The most eye opening part of the book is just the raw data on how many people are currently on death row and how many people have been taken off death row after being proven innocent. The authors also take the reader through all the people associated with the death penalty for interviews. From Judges and juries to the prison guards and executioners, all get a say in the book. What was interesting is that the authors did not present any really gun ho, hang them high types, all the people seamed down to earth and a little uneasy about the whole process. I think there is such a primitive law and order feeling associated with the states power to end a life that I do not think the authors are correct that the death penalty is coming to an end in America - it just appeals to too much of the population.

Overall this is an interesting and eye-opening book. If you are interested in the personal side of the death penalty then this is a good place to start. It did slow down at the end and again I would have liked a little more unbiased writing if only to hold the book out as an example of an unbiased report pushing for the end to the death penalty.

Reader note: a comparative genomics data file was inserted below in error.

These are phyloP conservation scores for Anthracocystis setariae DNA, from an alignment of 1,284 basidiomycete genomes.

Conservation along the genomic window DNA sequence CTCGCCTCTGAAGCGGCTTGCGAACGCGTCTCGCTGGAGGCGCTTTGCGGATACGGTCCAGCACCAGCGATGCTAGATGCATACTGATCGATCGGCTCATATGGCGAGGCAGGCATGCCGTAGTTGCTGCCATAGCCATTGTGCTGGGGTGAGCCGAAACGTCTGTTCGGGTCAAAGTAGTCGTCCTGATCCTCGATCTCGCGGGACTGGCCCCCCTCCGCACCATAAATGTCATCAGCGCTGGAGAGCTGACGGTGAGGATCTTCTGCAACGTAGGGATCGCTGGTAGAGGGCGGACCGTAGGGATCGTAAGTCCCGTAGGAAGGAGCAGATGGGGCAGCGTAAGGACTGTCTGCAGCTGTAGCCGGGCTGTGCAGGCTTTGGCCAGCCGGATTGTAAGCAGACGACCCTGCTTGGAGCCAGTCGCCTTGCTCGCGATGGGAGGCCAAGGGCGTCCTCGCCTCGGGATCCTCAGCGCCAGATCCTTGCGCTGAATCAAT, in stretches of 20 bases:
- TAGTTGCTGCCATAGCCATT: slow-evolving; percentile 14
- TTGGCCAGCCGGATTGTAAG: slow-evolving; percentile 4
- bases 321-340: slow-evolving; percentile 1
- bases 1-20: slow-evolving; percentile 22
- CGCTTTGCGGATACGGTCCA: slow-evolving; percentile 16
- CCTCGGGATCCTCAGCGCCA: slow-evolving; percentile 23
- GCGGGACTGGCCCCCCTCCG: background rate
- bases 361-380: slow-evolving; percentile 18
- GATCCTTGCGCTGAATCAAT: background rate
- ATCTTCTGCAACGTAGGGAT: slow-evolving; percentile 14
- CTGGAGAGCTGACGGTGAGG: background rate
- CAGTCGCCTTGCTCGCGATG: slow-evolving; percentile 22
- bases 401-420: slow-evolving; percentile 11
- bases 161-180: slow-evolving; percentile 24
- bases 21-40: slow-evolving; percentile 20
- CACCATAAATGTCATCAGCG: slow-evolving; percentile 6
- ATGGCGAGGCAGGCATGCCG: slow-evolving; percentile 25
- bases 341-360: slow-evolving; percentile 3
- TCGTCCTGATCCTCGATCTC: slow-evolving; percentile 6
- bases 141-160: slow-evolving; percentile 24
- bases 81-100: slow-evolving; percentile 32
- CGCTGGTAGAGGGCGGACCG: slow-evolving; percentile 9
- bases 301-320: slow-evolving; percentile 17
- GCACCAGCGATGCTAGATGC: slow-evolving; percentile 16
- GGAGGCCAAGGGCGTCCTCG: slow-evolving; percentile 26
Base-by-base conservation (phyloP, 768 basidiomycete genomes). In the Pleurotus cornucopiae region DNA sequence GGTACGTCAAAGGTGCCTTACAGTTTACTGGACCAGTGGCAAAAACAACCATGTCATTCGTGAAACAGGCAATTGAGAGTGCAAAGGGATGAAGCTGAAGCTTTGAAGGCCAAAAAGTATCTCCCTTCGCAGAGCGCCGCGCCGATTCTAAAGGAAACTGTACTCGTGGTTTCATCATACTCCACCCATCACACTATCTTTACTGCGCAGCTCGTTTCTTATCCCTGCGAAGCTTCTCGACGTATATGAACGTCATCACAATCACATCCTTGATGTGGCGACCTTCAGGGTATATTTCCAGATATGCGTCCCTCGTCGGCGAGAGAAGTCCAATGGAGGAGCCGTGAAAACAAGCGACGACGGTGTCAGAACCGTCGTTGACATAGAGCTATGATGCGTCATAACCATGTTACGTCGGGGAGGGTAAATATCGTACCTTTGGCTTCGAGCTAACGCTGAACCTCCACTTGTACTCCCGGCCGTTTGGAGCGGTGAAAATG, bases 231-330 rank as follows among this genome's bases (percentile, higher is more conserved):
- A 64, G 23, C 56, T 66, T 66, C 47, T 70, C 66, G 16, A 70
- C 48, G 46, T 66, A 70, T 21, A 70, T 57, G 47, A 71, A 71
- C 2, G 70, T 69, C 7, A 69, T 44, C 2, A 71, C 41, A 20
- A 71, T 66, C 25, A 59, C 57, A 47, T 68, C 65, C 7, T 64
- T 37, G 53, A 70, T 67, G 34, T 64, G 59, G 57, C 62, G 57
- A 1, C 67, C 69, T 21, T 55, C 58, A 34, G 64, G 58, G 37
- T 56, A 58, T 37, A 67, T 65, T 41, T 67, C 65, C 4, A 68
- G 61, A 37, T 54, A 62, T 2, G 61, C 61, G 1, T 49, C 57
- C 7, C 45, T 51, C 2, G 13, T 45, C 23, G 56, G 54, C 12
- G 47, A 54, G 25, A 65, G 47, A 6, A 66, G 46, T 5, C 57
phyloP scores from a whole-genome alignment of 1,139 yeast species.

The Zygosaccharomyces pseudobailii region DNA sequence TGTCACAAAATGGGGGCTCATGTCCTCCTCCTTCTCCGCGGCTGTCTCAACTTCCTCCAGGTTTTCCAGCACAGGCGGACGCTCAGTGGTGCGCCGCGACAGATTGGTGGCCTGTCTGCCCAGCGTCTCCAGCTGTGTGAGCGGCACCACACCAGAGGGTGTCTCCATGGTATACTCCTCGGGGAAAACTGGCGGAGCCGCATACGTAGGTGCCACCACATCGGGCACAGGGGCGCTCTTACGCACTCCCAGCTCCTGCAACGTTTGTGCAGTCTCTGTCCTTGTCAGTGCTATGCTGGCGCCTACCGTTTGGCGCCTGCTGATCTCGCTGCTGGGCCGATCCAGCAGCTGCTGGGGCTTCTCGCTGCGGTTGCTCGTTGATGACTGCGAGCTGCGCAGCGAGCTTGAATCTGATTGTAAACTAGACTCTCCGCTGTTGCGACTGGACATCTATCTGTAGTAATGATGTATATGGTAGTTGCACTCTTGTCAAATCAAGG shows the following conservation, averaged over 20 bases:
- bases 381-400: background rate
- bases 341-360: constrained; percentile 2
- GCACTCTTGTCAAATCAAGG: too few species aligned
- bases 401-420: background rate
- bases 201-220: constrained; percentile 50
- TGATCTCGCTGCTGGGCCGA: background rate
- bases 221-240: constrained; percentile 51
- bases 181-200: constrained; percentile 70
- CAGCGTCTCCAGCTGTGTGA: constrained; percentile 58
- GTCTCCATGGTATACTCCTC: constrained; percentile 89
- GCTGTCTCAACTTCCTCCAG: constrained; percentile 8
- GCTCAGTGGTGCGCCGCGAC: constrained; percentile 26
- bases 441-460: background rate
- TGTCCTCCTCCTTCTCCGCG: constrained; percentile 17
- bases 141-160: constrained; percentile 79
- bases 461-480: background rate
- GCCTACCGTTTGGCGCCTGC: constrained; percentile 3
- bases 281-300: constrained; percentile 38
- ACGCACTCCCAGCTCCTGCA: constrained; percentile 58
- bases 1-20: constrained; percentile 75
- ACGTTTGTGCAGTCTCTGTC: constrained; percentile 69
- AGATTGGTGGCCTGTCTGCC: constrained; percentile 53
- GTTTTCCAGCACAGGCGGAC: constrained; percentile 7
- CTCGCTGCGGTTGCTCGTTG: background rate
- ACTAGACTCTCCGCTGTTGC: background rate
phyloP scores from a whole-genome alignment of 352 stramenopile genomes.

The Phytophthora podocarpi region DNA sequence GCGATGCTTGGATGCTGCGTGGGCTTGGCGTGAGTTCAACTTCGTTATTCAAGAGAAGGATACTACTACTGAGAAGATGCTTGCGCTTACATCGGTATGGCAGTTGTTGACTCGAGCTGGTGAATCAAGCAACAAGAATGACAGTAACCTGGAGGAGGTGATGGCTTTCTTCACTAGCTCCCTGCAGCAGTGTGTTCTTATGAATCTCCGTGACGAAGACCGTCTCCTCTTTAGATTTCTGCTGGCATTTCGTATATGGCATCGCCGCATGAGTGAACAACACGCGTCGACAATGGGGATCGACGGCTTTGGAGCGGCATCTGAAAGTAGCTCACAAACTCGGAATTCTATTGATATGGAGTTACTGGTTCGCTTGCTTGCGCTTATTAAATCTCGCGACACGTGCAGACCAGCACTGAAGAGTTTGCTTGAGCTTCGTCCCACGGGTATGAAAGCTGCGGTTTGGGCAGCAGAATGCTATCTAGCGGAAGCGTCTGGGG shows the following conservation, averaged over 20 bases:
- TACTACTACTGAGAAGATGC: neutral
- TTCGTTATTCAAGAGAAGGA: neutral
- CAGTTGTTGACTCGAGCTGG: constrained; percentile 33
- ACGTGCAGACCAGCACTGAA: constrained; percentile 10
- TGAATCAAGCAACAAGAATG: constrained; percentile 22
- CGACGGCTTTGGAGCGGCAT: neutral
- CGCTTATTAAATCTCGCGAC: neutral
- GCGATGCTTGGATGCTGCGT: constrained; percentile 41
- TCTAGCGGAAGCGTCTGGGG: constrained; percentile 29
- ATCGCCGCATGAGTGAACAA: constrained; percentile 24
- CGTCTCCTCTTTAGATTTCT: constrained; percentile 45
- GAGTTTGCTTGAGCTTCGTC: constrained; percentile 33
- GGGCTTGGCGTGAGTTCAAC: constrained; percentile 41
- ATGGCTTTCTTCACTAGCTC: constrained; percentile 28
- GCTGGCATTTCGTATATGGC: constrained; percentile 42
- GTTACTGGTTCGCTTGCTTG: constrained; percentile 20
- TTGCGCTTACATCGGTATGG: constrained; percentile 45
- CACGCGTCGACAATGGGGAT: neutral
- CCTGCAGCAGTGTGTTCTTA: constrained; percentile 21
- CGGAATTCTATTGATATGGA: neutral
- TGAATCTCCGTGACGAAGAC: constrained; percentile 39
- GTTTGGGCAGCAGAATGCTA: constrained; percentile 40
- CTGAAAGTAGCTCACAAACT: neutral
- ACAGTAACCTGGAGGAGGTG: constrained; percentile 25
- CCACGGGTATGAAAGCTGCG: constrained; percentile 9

Good book -- good angles on capitol punishment  Sep 3, 2002
I found this book a good read and would recommend it.

One major objective of this book is to show capitol punishment from all angles. They talk about he prosecutors, the jurors, the judge, the executioners, the governors, and all other cogs in the system. By the time they are done, they make a convincing argument that this process is so fractionalized that nobody feels ultimate responsibility for this grave action (which helps keep it alive).

It also explores people's "support" for capitol punishment. You come to realize that the *objective* of a lot of supporters is keeping the criminal off the street, not vengeance. Thus, when given the option of life without parole, the support for capitol punishment drops below 50%.

I feel that there was a lot of "On one hand... then on the other hand... but you have to remember... and it is important not to discount...".

Although they referenced many polls and facts, I would have preferred this to be a little more 'scientific' and less philosophical. Also in their effort to explor all sides of this issue, many of their statements are pretty obvious -- for example, victim families what vengence and 'closure'. Duh.

I found the style to be a little odd. One of the writers is a journalist and the book is written accordingly. One one hand, they try to be even-handed showing all sides, while on the other, they write with the base assumption that capitol punishment is wrong. I did not find this confusing, but it was a little odd.

I don't wish these comments to discourage people -- it is a worthwhile read, but it does have a few shortcommings.

Very good book!  Jun 11, 2002
I read this book for a class and I really liked the book! I thought it was one of the best books that I've read on the issue of capital punishment.